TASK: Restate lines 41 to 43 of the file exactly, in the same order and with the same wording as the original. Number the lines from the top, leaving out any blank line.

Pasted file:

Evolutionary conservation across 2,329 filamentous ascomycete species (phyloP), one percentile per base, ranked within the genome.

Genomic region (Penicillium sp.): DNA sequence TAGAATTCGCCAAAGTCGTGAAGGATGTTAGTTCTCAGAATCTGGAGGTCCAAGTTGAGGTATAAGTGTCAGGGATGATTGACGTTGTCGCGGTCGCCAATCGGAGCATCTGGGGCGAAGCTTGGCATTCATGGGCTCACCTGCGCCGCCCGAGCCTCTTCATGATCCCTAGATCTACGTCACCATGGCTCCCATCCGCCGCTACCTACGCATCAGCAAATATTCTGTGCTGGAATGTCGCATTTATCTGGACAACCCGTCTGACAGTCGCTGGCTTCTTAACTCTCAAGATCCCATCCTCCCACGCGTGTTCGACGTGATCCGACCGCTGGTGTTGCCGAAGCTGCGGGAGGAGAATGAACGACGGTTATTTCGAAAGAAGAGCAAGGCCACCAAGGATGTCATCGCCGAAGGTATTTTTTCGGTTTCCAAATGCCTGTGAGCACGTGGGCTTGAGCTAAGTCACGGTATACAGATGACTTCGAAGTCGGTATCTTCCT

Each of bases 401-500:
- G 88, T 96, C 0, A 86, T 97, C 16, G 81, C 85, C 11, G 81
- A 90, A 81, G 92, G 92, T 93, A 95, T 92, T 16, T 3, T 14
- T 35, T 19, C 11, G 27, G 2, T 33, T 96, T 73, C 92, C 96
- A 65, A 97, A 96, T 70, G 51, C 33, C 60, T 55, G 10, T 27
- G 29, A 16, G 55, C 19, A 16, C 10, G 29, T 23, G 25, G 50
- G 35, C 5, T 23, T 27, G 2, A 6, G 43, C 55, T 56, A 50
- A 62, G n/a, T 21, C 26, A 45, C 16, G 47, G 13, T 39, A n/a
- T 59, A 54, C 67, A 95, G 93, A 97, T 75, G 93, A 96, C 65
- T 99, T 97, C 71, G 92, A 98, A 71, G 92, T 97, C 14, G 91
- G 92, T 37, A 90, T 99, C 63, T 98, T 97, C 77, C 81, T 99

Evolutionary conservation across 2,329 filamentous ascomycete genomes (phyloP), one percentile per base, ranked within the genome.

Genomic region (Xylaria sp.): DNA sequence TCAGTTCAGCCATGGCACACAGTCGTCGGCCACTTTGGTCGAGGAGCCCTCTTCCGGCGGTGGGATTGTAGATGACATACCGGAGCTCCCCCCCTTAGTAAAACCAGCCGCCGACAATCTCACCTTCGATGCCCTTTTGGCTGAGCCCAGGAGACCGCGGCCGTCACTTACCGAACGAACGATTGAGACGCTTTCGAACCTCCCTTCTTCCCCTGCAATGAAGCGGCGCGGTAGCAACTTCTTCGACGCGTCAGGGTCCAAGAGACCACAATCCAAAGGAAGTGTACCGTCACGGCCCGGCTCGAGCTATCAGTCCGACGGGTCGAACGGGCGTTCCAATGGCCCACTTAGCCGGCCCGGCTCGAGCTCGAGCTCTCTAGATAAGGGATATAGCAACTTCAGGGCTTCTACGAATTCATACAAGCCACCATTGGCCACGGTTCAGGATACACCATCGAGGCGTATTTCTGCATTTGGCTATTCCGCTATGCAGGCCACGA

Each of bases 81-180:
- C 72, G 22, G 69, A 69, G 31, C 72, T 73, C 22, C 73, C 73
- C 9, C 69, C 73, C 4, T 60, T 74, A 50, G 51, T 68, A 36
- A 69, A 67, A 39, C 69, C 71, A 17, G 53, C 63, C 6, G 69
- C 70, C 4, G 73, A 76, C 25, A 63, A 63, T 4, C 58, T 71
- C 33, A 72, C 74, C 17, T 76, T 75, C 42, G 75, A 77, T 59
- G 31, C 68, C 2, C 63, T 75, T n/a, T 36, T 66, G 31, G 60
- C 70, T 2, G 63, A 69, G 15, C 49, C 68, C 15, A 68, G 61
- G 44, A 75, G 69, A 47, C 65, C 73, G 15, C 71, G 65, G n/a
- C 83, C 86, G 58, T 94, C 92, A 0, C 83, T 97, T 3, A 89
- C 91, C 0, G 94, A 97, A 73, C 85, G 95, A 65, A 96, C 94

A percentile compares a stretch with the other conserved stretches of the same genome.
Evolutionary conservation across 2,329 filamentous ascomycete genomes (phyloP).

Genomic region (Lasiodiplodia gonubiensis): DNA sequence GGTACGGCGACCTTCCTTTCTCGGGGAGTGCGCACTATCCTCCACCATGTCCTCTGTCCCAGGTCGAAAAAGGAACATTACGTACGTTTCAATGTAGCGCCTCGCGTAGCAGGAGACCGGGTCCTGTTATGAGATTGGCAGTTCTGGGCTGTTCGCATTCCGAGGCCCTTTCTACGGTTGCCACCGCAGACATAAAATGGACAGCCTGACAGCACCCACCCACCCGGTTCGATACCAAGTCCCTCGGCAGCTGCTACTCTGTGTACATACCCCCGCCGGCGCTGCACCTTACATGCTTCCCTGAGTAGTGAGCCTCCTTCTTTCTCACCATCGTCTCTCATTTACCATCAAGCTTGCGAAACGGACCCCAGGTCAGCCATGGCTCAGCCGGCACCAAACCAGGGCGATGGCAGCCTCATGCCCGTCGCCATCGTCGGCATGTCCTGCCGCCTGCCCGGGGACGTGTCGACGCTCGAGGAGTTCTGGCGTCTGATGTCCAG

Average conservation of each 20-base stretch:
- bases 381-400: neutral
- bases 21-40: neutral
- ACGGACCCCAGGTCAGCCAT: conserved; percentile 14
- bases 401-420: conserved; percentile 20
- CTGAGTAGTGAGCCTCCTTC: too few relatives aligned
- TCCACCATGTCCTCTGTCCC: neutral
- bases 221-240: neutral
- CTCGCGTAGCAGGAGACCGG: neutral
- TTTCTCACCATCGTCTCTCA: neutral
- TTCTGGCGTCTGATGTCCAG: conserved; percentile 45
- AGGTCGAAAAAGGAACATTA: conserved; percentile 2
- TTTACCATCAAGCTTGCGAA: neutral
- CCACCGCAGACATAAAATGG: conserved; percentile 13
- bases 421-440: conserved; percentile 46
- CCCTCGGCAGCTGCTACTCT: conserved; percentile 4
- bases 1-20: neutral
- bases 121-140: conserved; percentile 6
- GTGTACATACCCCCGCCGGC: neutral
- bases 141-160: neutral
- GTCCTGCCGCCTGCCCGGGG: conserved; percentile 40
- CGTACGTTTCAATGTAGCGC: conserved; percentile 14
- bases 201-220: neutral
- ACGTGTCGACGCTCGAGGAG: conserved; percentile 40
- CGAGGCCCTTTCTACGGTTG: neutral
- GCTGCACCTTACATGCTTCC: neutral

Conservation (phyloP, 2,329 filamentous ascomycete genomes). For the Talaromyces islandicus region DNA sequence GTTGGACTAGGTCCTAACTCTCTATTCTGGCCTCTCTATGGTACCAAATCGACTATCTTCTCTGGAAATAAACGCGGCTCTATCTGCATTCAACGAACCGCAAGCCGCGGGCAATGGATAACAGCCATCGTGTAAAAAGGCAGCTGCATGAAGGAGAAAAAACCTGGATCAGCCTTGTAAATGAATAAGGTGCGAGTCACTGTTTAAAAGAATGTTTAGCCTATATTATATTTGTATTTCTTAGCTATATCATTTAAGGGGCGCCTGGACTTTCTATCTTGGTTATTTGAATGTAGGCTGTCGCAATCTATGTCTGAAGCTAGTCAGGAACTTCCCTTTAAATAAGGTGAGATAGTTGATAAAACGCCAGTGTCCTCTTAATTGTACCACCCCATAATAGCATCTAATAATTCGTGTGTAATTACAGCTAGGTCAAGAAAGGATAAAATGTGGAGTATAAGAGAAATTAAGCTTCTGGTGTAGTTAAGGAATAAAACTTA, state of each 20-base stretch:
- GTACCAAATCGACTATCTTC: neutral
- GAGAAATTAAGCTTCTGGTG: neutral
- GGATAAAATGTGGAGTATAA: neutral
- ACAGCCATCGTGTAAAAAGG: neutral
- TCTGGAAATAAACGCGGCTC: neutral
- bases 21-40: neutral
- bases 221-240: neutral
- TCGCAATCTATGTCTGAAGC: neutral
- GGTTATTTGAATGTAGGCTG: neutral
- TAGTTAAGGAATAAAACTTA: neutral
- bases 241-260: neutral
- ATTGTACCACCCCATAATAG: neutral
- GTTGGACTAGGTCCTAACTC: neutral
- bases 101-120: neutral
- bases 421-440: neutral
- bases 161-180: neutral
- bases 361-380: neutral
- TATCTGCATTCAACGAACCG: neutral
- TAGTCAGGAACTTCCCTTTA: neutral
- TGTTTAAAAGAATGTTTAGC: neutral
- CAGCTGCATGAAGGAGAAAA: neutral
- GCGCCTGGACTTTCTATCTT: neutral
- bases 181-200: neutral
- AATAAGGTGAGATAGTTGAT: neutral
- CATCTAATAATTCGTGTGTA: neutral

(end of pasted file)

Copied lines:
- AGGTCGAAAAAGGAACATTA: conserved; percentile 2
- TTTACCATCAAGCTTGCGAA: neutral
- CCACCGCAGACATAAAATGG: conserved; percentile 13